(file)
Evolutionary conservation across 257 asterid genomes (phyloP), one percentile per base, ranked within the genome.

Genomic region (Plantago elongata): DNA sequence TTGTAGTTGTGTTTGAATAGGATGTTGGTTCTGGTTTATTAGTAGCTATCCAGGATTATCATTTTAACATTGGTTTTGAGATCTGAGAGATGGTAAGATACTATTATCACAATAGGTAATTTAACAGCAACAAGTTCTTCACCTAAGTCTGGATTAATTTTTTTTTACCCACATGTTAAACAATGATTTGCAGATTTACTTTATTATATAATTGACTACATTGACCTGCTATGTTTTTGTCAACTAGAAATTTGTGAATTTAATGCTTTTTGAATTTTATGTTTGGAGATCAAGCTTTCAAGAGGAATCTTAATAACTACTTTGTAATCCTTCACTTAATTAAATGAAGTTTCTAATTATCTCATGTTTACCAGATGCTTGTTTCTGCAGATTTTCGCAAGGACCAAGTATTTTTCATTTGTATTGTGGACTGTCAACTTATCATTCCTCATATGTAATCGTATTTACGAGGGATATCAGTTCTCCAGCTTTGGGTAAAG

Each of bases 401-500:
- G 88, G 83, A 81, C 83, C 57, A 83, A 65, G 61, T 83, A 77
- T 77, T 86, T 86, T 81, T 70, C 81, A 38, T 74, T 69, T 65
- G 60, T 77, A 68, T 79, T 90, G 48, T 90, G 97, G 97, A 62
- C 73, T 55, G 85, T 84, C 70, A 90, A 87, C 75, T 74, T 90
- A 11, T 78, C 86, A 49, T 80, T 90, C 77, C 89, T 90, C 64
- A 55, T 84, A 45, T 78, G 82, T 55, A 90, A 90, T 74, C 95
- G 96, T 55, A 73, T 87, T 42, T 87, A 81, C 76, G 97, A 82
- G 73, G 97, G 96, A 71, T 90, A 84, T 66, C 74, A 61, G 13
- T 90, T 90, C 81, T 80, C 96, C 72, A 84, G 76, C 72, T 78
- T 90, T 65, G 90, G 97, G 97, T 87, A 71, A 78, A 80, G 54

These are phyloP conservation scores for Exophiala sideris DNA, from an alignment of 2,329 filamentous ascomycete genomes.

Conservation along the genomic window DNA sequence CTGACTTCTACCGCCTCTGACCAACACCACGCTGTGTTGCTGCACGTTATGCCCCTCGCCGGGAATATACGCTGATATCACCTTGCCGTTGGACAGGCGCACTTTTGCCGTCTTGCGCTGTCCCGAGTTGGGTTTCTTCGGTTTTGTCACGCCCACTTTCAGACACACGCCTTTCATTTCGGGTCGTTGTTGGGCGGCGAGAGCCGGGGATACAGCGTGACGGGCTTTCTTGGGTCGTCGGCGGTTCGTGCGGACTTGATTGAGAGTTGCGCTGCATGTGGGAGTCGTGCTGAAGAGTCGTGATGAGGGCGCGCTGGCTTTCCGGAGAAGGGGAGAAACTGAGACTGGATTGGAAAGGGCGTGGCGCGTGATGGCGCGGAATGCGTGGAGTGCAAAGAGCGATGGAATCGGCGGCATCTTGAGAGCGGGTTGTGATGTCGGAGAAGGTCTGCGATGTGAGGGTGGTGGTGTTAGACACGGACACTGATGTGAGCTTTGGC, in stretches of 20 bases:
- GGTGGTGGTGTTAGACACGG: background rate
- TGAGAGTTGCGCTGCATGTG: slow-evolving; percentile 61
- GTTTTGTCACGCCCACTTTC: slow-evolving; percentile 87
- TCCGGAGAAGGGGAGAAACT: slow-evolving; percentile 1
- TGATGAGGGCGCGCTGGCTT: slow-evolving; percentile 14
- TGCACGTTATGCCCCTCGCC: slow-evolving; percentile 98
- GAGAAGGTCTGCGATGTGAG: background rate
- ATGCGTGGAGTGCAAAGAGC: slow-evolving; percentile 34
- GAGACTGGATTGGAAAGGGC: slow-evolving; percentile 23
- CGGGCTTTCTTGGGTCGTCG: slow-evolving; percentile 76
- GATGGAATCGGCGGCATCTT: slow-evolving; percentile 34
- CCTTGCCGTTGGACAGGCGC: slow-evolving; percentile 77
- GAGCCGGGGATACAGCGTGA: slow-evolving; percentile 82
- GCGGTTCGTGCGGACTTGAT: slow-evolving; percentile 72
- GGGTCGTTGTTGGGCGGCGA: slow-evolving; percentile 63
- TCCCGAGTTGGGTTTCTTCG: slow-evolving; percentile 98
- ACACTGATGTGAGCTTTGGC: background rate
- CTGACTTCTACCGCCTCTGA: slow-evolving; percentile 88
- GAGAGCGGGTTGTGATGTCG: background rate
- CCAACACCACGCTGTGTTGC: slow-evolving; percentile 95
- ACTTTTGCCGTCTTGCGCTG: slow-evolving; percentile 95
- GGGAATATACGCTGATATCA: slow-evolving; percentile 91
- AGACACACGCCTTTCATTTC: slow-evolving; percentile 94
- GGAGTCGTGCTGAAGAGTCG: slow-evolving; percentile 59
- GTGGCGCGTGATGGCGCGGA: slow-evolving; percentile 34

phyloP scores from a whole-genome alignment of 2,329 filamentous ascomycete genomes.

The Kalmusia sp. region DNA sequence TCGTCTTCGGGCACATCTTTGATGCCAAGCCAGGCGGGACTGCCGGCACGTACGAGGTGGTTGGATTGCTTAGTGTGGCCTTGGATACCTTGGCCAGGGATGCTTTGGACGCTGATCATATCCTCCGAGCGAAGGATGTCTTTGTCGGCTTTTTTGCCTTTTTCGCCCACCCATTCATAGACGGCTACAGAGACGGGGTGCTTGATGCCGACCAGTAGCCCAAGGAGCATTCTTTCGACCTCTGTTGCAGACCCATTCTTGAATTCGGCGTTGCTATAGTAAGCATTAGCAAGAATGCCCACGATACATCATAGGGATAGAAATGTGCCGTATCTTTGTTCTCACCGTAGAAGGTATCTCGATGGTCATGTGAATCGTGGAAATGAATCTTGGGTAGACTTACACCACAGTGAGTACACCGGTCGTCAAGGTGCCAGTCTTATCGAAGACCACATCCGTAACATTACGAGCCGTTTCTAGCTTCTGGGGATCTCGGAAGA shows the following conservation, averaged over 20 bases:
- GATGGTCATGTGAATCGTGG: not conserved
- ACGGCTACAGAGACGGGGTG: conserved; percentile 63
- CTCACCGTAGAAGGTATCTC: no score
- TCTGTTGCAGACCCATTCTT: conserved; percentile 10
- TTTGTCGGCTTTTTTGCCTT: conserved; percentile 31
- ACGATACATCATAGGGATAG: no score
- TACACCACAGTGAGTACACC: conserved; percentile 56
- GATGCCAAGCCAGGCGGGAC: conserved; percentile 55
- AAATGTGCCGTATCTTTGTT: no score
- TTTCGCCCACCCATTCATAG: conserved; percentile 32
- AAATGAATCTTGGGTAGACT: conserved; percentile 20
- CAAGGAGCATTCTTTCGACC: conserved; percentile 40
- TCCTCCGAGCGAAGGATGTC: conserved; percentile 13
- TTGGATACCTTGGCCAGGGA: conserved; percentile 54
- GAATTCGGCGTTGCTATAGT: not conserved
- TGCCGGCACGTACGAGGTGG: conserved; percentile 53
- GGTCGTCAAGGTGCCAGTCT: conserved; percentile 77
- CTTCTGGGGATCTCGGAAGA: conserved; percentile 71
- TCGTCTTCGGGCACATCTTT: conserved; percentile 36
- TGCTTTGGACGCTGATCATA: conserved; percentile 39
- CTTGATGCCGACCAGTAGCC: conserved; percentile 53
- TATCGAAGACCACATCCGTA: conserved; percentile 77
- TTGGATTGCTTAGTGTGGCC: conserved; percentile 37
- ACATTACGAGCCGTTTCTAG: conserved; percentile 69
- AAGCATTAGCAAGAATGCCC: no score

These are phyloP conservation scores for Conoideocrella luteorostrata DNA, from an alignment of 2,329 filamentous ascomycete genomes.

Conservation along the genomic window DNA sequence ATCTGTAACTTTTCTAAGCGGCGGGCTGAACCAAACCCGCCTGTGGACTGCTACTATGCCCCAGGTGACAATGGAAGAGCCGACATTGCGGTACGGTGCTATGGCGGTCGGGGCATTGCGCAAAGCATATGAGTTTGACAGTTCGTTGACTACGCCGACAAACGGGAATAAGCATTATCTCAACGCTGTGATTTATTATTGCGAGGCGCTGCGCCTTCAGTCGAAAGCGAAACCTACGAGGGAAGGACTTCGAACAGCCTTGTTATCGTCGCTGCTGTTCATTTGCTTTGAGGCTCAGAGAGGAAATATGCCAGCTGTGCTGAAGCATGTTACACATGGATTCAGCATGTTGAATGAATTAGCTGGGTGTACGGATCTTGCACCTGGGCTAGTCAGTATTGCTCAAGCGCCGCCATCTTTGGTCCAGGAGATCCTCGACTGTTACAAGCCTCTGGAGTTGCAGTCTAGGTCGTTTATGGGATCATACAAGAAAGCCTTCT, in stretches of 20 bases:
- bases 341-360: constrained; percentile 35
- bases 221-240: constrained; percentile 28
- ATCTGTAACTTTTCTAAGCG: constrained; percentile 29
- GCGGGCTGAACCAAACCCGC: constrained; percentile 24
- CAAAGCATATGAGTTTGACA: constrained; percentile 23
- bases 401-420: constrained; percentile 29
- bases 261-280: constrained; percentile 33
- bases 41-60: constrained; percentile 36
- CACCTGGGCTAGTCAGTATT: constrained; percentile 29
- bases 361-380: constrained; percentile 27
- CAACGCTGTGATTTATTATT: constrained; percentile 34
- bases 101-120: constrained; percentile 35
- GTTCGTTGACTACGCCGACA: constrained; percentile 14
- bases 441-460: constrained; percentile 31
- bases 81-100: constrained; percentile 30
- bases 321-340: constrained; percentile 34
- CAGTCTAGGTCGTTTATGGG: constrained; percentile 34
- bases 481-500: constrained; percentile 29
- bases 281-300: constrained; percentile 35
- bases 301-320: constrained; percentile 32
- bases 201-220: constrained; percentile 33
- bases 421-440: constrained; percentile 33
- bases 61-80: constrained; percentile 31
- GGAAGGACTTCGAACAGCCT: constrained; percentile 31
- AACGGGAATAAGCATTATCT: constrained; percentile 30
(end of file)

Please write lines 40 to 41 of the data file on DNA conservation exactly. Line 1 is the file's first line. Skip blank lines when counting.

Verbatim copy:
- GTGGCGCGTGATGGCGCGGA: slow-evolving; percentile 34

phyloP scores from a whole-genome alignment of 2,329 filamentous ascomycete genomes.